North Korea conducted their sixth nuclear test on Sunday, this time of a significantly more powerful weapon believed to be a two-stage, or hydrogen bomb.

Because North Korea has conducted all of its nuclear testing, Sunday’s included, underground in their Punggye-ri complex, details are sparse, but intelligence gathered from seismic readings suggest that Kim’s claims are likely accurate, and that North Korea now possesses the means to produce dramatically more powerful nuclear weapons than ever before; ten times more powerful than their last test, conducted in September of 2016, according to reports from both Japanese and South Korean officials.

According to estimates, Sunday’s test was conducted using a bomb with a yield believed to be 120 kilotons.  As a frame of reference, the bombs dropped on Hiroshima and Nagasaki at the end of WWII were 15 and 20 kilotons respectively.  This advancement indicates that Kim’s nuclear weapons have now graduated into modern-city killers, in terms of destructive power.

“That scale is to the level where anyone can say (it is) a hydrogen bomb test,” said Kune Y. Suh, a nuclear engineering professor at Seoul National University.  “North Korea has effectively established itself as a nuclear state. This is not just a game changer, it’s a game over,” Suh added.

Prior to the test, North Korean media outlets shared photos that showed Kim Jong un inspecting a peanut shaped nuclear device, indicating that the detonation was indeed of a two-stage weapon.

The bomb North Korea showed today, if you look at the shape, the front part looks like an atomic bomb which triggers nuclear fission and the back part, a second stage that generates nuclear fusion reactions,” said Chang Young-keun, a rocket science expert at the Korea Aerospace University.

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These two stage devices use a traditional atomic bomb to set off a chain reaction that produces a second, much larger blast.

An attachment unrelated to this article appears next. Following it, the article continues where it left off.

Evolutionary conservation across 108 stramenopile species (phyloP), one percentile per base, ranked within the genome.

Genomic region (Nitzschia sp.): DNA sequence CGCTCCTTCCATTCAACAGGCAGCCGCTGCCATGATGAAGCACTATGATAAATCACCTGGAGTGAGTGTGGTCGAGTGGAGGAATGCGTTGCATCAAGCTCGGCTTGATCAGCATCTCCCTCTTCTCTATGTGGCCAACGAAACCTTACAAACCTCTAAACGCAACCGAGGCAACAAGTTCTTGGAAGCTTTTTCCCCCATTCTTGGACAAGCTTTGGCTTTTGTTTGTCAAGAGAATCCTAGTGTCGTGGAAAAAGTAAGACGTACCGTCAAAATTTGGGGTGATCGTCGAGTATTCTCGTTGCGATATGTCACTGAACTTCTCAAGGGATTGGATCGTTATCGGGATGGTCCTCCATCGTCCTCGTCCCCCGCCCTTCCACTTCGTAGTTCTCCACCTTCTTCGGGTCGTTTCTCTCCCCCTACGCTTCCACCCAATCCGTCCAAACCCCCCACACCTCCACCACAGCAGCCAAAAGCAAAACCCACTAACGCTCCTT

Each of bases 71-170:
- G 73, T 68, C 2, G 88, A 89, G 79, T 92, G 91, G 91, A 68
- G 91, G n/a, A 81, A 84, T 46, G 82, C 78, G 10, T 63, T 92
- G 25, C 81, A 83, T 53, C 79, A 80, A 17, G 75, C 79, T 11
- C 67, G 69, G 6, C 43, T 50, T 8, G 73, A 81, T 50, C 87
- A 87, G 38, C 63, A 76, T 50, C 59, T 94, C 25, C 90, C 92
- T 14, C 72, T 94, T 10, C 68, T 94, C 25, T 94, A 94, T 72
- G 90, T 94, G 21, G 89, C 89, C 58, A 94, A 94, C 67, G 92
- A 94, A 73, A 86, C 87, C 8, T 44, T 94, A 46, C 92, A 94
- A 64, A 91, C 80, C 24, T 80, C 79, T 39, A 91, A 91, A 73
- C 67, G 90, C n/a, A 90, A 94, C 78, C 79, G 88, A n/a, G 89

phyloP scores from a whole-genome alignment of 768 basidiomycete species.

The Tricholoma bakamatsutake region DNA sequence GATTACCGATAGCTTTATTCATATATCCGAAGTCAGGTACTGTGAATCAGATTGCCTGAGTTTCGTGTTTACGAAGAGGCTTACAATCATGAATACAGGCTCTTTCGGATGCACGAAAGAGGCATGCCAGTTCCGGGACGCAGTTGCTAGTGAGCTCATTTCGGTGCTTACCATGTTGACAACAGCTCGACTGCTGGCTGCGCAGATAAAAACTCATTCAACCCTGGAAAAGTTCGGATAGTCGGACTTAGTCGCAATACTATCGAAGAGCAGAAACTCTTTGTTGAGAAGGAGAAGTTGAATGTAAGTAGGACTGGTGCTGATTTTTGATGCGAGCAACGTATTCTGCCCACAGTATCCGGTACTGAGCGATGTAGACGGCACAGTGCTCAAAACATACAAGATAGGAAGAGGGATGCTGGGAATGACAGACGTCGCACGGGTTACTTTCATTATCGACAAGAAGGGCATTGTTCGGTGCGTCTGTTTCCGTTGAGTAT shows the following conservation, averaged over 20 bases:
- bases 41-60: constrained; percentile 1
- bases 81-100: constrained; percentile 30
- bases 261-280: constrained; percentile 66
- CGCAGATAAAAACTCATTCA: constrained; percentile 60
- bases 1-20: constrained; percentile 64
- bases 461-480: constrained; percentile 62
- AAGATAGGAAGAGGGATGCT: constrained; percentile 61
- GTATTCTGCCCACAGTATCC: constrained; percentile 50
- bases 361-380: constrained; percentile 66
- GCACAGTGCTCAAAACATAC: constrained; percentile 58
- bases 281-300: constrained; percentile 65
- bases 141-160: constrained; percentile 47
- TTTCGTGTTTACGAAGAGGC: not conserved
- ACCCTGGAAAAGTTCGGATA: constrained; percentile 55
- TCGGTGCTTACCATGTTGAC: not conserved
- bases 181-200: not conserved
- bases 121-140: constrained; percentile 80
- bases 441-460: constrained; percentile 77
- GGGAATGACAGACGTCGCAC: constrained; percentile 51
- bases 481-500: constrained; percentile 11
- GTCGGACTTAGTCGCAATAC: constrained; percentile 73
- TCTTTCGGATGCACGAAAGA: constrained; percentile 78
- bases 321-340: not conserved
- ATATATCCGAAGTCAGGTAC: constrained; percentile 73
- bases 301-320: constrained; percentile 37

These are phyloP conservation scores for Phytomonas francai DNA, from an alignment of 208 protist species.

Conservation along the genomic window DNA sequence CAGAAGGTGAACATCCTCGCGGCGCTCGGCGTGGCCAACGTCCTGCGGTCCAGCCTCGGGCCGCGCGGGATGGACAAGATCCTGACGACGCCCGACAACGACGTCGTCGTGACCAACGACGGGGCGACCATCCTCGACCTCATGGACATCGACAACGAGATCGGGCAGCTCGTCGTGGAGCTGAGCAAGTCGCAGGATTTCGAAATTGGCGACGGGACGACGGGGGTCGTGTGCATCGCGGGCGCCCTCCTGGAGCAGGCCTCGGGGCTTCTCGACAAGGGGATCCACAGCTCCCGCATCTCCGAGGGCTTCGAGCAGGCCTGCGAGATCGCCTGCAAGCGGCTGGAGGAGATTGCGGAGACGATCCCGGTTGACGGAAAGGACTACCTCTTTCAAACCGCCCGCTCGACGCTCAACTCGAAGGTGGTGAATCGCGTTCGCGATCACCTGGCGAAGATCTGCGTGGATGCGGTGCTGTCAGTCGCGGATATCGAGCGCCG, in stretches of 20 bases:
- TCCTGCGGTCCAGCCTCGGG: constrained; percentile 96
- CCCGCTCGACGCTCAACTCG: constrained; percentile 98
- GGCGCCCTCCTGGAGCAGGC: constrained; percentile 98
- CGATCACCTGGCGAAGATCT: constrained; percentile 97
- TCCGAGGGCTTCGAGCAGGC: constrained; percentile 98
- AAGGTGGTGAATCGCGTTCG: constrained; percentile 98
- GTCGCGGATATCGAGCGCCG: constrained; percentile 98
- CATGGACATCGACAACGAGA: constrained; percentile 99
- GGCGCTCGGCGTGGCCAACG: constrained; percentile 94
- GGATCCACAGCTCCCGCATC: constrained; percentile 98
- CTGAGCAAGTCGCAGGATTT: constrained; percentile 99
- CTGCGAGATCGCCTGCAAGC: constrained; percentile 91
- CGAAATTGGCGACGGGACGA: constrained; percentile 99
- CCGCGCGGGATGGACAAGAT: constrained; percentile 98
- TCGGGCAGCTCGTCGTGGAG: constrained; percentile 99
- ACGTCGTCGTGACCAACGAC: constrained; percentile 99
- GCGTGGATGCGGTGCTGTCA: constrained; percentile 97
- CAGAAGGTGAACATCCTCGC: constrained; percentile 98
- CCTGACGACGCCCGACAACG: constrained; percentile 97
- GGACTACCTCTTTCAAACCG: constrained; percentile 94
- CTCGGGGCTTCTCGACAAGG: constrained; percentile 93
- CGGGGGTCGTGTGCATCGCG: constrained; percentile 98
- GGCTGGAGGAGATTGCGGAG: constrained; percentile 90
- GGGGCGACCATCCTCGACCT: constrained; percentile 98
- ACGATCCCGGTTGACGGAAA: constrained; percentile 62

“This means explosions can happen double and triple. And that’s why its power is great. Even if it’s the same size and weight, if it’s a hydrogen bomb, its power can be tens or hundreds times bigger,” Chang said.

North Korea claims its hydrogen bomb test was a complete success, going on to add that the device is already compact enough to be mounted on their long-range ballistic missiles, which experts agree are capable of reaching the mainland United States.  How far into American territory they can reach, however, is still subject to debate, as it is now believed their recent tests included a warhead that was significantly lighter than an actual nuclear warhead might be, giving the missiles an exaggerated range that might not be possible with a real warhead.

Perhaps just as, if not more, disconcerting than the revelation that Kim’s nuclear arsenal now includes hydrogen bomb capabilities, is the rhetoric he’s coupled the test with.  For the first time, North Korea has now threatened an EMP attack on the United States, rather than suggesting that they would simply target cities.  An EMP, or electromagnetic pulse, is a massive discharge of electromagnetic energy that can disrupt the function of, or destroy electronics.

A high altitude detonation of a large yield nuclear device could effectively plummet a large portion of the United States into the dark ages, not only cutting the power, but destroying circuits and electrical infrastructure.  Millions of people would likely die due to the collapse of the electrical grid, crippled fleets of vehicles, and no reliable means of food refrigeration, among a litany of other issues to result in such a massive, and permanent, power outage.

President Trump is expected to meet with his advisers on Sunday to discuss the test, but took to Twitter to describe North Korea as a “rogue nation,” adding that its actions “continue to be very hostile and dangerous to the United States”.

“Appeasement with North Korea will not work, they only understand one thing,” President Trump concluded.

 

Images courtesy of KCNA

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